As the population ages, communities must adopt more creative ways to help older adults stay mentally and physical healthy and engaged, especially in light of the social isolation caused by COVID-19, according to a UCF population health researcher.
In a recent study in Gerontology & Geriatric Medicine, Su-I Hou, professor and founding director of UCF’s School of Global Health Management and Informatics, identified models of how older adults can best “age in community” — a more updated approach than “aging in place,” which primarily focuses on keeping older adults out of long-term care facilities and in their own homes.
Community models, she explained, understand the role of the environment in keeping older adults healthy and recognize that living alone in their homes — even safely — can experience isolation, as seen by many during the pandemic. These community approaches also recognize that older adults must find ways, and support systems, to better navigate and adapt to their environment as they age. Simply being able to live at home is not enough.
“The environment acts like a ‘coat’ for people,” Hou says. “A coat can fit some people in a stage of life. It can also misfit others or the same people but in different life stages.”
Hou’s study examined four new models of community care and their effectiveness in supporting America’s growing aging population:
- Villages created by self-governing and grassroot communities-based organizations that coordinate access to a variety of services such as house maintenance, transportation, social activities, and companionship to promote older adults’ well-being and social connections to better aging in community. Villages provide an environment to create these non-family support systems including volunteers to work together to assist older adults, Neighbors help neighbors. Do-it-yourselfers volunteer to be on-call for home needs or emergencies. Volunteers can also organize social events such as outings, lunch and learn, concerts or movie nights, online reading clubs, or walking groups. Hou says many of us modeled village living during COVID-19, when neighbors and family members dropped off food and made phone calls to be sure older adults were safe and well.“People just need to dedicate their time and their creativity to finding ways to help each other,” she says, adding that research shows villages also help younger people by providing them with caring, experienced mentors and intergenerational friends.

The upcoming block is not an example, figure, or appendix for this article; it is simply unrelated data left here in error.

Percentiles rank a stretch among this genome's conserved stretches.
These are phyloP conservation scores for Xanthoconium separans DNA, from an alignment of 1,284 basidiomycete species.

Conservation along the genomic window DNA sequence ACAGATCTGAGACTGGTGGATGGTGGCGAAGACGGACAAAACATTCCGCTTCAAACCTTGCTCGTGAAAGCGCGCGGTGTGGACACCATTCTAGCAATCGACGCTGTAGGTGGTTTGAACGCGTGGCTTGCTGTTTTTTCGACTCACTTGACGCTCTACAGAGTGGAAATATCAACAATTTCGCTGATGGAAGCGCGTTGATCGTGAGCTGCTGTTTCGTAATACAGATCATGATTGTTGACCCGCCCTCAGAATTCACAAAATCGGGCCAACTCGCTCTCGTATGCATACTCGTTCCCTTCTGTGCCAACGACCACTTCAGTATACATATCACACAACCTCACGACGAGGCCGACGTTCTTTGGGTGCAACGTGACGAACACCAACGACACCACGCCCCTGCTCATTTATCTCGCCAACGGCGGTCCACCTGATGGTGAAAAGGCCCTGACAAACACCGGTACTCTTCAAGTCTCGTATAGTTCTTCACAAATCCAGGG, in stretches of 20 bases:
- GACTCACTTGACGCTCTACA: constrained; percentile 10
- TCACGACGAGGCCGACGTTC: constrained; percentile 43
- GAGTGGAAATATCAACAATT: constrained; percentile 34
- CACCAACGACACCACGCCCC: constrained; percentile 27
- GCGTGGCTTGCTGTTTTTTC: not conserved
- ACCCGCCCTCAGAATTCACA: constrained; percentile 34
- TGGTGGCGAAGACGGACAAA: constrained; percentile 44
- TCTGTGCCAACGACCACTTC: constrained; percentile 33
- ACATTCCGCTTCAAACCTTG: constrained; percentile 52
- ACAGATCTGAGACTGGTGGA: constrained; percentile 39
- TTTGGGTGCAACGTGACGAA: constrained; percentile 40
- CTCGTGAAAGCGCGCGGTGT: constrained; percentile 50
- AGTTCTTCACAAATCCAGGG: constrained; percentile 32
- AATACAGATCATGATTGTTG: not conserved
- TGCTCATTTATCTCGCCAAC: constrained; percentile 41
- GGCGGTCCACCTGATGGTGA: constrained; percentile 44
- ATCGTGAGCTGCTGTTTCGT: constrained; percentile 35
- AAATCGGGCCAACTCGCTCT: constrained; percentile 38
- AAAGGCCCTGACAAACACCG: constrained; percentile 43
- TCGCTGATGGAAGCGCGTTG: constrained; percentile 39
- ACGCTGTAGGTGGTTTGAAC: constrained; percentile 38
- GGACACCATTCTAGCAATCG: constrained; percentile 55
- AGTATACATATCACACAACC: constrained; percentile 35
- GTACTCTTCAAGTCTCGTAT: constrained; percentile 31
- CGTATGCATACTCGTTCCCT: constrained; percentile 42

- University-based retirement communities offer older adults opportunities to attend classes and other campus activities, similar to Legacy Pointe near UCF. Overall over 10% of the residents have some connection to the university. They report high satisfaction in engaging with university communities, opportunities for inter-generational activities, and having access to university-based wellness and healthcare systems. The challenge of these communities is their high cost – making them most accessible to higher-income, less diverse residents.
- Naturally occurring retirement communities are neighborhoods or housing developments that were originally built for young families and over time have evolved into areas where at least half of the heads of household residents are age 60+. Because of their high concentration of older adults, these communities partner with government agencies and nonprofits to provide ongoing healthcare and social services to residents. Often publicly funded, these communities provide an organized safety net for older adults and offer more access to residents with more diverse incomes and socioeconomic backgrounds.
- Senior cohousing, developed in Denmark in the late 1980s, brings together residents who have common interests who form their own separate community. These intentional community design features extensive communal facilities that support shared cooking, dining, socializing, recreation, and child-care for communal living. They hold community activities such as hobby groups and special events. They also have shared governance, with older adults serving on resident associations and committees. Cost is a major consideration for this model too.
Hou says communities worldwide are increasingly examining these models as their populations age. Part of that effort is changing cultural beliefs on aging and finding innovative approaches to help society’s oldest members.
“We need to see the value of intergenerational relationships and find ways to help older adults age healthfully,” she says. “The sky is the limit. We just need to be creative and learn from each other, both locally and globally. An age-friendly community is a healthy community.”
Hou has published other recent studies on models that promote aging in the community, transforming communities to help older adults over time, and communities that allow older adults to remain independent and not socially isolated.